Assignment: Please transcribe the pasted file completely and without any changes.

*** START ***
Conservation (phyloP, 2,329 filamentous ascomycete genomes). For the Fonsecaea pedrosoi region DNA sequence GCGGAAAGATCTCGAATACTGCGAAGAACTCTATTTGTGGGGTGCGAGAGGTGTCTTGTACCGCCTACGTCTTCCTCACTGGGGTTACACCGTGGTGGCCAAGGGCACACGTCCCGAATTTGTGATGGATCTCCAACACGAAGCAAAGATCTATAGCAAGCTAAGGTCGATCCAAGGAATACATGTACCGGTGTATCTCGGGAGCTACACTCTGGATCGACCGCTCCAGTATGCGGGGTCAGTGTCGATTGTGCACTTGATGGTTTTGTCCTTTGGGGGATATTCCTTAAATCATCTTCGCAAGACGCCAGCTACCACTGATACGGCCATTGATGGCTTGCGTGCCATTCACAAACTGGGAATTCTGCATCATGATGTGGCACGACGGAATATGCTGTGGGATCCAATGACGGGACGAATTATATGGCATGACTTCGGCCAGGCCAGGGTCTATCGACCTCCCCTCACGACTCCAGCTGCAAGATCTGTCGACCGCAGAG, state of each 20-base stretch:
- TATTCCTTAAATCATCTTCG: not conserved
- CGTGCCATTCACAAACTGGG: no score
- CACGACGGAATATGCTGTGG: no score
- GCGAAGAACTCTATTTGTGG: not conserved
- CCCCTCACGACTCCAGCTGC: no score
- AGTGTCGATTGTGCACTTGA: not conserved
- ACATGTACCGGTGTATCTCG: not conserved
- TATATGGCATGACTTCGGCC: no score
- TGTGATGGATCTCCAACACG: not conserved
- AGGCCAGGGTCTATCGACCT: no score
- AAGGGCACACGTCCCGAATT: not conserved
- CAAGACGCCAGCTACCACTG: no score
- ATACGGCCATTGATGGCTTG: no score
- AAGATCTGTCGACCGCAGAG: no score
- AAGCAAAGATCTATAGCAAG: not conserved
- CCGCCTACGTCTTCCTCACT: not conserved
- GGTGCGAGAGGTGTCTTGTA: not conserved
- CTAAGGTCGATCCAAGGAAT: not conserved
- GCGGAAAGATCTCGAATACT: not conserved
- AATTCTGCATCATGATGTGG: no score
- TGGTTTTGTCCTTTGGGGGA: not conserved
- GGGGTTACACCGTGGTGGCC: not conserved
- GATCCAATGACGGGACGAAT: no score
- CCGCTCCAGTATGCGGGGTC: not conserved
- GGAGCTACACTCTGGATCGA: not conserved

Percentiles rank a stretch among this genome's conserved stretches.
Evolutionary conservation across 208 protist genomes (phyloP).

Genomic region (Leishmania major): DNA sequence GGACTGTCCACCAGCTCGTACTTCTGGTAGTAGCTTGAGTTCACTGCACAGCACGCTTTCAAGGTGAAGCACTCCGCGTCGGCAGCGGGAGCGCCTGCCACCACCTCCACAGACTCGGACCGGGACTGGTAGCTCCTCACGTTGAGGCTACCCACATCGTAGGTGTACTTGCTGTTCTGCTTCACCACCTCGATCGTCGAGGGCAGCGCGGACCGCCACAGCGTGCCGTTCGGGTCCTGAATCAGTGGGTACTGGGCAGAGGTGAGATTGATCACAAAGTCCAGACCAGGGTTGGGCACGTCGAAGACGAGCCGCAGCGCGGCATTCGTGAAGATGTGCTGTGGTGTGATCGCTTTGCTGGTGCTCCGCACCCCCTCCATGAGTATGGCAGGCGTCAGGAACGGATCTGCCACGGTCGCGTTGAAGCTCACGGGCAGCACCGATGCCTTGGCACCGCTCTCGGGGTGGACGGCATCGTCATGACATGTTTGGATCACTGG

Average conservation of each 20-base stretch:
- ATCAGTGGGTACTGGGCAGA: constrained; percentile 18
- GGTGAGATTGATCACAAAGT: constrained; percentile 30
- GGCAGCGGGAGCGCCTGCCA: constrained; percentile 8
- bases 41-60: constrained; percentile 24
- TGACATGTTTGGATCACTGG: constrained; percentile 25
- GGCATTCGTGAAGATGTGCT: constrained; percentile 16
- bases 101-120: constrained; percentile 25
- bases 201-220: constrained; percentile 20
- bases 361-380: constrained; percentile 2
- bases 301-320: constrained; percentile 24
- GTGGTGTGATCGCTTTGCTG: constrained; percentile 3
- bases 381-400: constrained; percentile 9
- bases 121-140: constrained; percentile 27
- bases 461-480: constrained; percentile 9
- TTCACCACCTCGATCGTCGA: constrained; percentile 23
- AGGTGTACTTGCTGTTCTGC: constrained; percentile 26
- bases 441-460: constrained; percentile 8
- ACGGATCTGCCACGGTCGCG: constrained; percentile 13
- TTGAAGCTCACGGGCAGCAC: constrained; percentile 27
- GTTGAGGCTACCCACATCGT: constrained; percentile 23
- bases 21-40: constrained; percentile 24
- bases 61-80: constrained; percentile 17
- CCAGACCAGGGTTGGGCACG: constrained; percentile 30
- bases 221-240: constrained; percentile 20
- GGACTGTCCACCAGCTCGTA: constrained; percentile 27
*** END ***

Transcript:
Conservation (phyloP, 2,329 filamentous ascomycete genomes). For the Fonsecaea pedrosoi region DNA sequence GCGGAAAGATCTCGAATACTGCGAAGAACTCTATTTGTGGGGTGCGAGAGGTGTCTTGTACCGCCTACGTCTTCCTCACTGGGGTTACACCGTGGTGGCCAAGGGCACACGTCCCGAATTTGTGATGGATCTCCAACACGAAGCAAAGATCTATAGCAAGCTAAGGTCGATCCAAGGAATACATGTACCGGTGTATCTCGGGAGCTACACTCTGGATCGACCGCTCCAGTATGCGGGGTCAGTGTCGATTGTGCACTTGATGGTTTTGTCCTTTGGGGGATATTCCTTAAATCATCTTCGCAAGACGCCAGCTACCACTGATACGGCCATTGATGGCTTGCGTGCCATTCACAAACTGGGAATTCTGCATCATGATGTGGCACGACGGAATATGCTGTGGGATCCAATGACGGGACGAATTATATGGCATGACTTCGGCCAGGCCAGGGTCTATCGACCTCCCCTCACGACTCCAGCTGCAAGATCTGTCGACCGCAGAG, state of each 20-base stretch:
- TATTCCTTAAATCATCTTCG: not conserved
- CGTGCCATTCACAAACTGGG: no score
- CACGACGGAATATGCTGTGG: no score
- GCGAAGAACTCTATTTGTGG: not conserved
- CCCCTCACGACTCCAGCTGC: no score
- AGTGTCGATTGTGCACTTGA: not conserved
- ACATGTACCGGTGTATCTCG: not conserved
- TATATGGCATGACTTCGGCC: no score
- TGTGATGGATCTCCAACACG: not conserved
- AGGCCAGGGTCTATCGACCT: no score
- AAGGGCACACGTCCCGAATT: not conserved
- CAAGACGCCAGCTACCACTG: no score
- ATACGGCCATTGATGGCTTG: no score
- AAGATCTGTCGACCGCAGAG: no score
- AAGCAAAGATCTATAGCAAG: not conserved
- CCGCCTACGTCTTCCTCACT: not conserved
- GGTGCGAGAGGTGTCTTGTA: not conserved
- CTAAGGTCGATCCAAGGAAT: not conserved
- GCGGAAAGATCTCGAATACT: not conserved
- AATTCTGCATCATGATGTGG: no score
- TGGTTTTGTCCTTTGGGGGA: not conserved
- GGGGTTACACCGTGGTGGCC: not conserved
- GATCCAATGACGGGACGAAT: no score
- CCGCTCCAGTATGCGGGGTC: not conserved
- GGAGCTACACTCTGGATCGA: not conserved

Percentiles rank a stretch among this genome's conserved stretches.
Evolutionary conservation across 208 protist genomes (phyloP).

Genomic region (Leishmania major): DNA sequence GGACTGTCCACCAGCTCGTACTTCTGGTAGTAGCTTGAGTTCACTGCACAGCACGCTTTCAAGGTGAAGCACTCCGCGTCGGCAGCGGGAGCGCCTGCCACCACCTCCACAGACTCGGACCGGGACTGGTAGCTCCTCACGTTGAGGCTACCCACATCGTAGGTGTACTTGCTGTTCTGCTTCACCACCTCGATCGTCGAGGGCAGCGCGGACCGCCACAGCGTGCCGTTCGGGTCCTGAATCAGTGGGTACTGGGCAGAGGTGAGATTGATCACAAAGTCCAGACCAGGGTTGGGCACGTCGAAGACGAGCCGCAGCGCGGCATTCGTGAAGATGTGCTGTGGTGTGATCGCTTTGCTGGTGCTCCGCACCCCCTCCATGAGTATGGCAGGCGTCAGGAACGGATCTGCCACGGTCGCGTTGAAGCTCACGGGCAGCACCGATGCCTTGGCACCGCTCTCGGGGTGGACGGCATCGTCATGACATGTTTGGATCACTGG

Average conservation of each 20-base stretch:
- ATCAGTGGGTACTGGGCAGA: constrained; percentile 18
- GGTGAGATTGATCACAAAGT: constrained; percentile 30
- GGCAGCGGGAGCGCCTGCCA: constrained; percentile 8
- bases 41-60: constrained; percentile 24
- TGACATGTTTGGATCACTGG: constrained; percentile 25
- GGCATTCGTGAAGATGTGCT: constrained; percentile 16
- bases 101-120: constrained; percentile 25
- bases 201-220: constrained; percentile 20
- bases 361-380: constrained; percentile 2
- bases 301-320: constrained; percentile 24
- GTGGTGTGATCGCTTTGCTG: constrained; percentile 3
- bases 381-400: constrained; percentile 9
- bases 121-140: constrained; percentile 27
- bases 461-480: constrained; percentile 9
- TTCACCACCTCGATCGTCGA: constrained; percentile 23
- AGGTGTACTTGCTGTTCTGC: constrained; percentile 26
- bases 441-460: constrained; percentile 8
- ACGGATCTGCCACGGTCGCG: constrained; percentile 13
- TTGAAGCTCACGGGCAGCAC: constrained; percentile 27
- GTTGAGGCTACCCACATCGT: constrained; percentile 23
- bases 21-40: constrained; percentile 24
- bases 61-80: constrained; percentile 17
- CCAGACCAGGGTTGGGCACG: constrained; percentile 30
- bases 221-240: constrained; percentile 20
- GGACTGTCCACCAGCTCGTA: constrained; percentile 27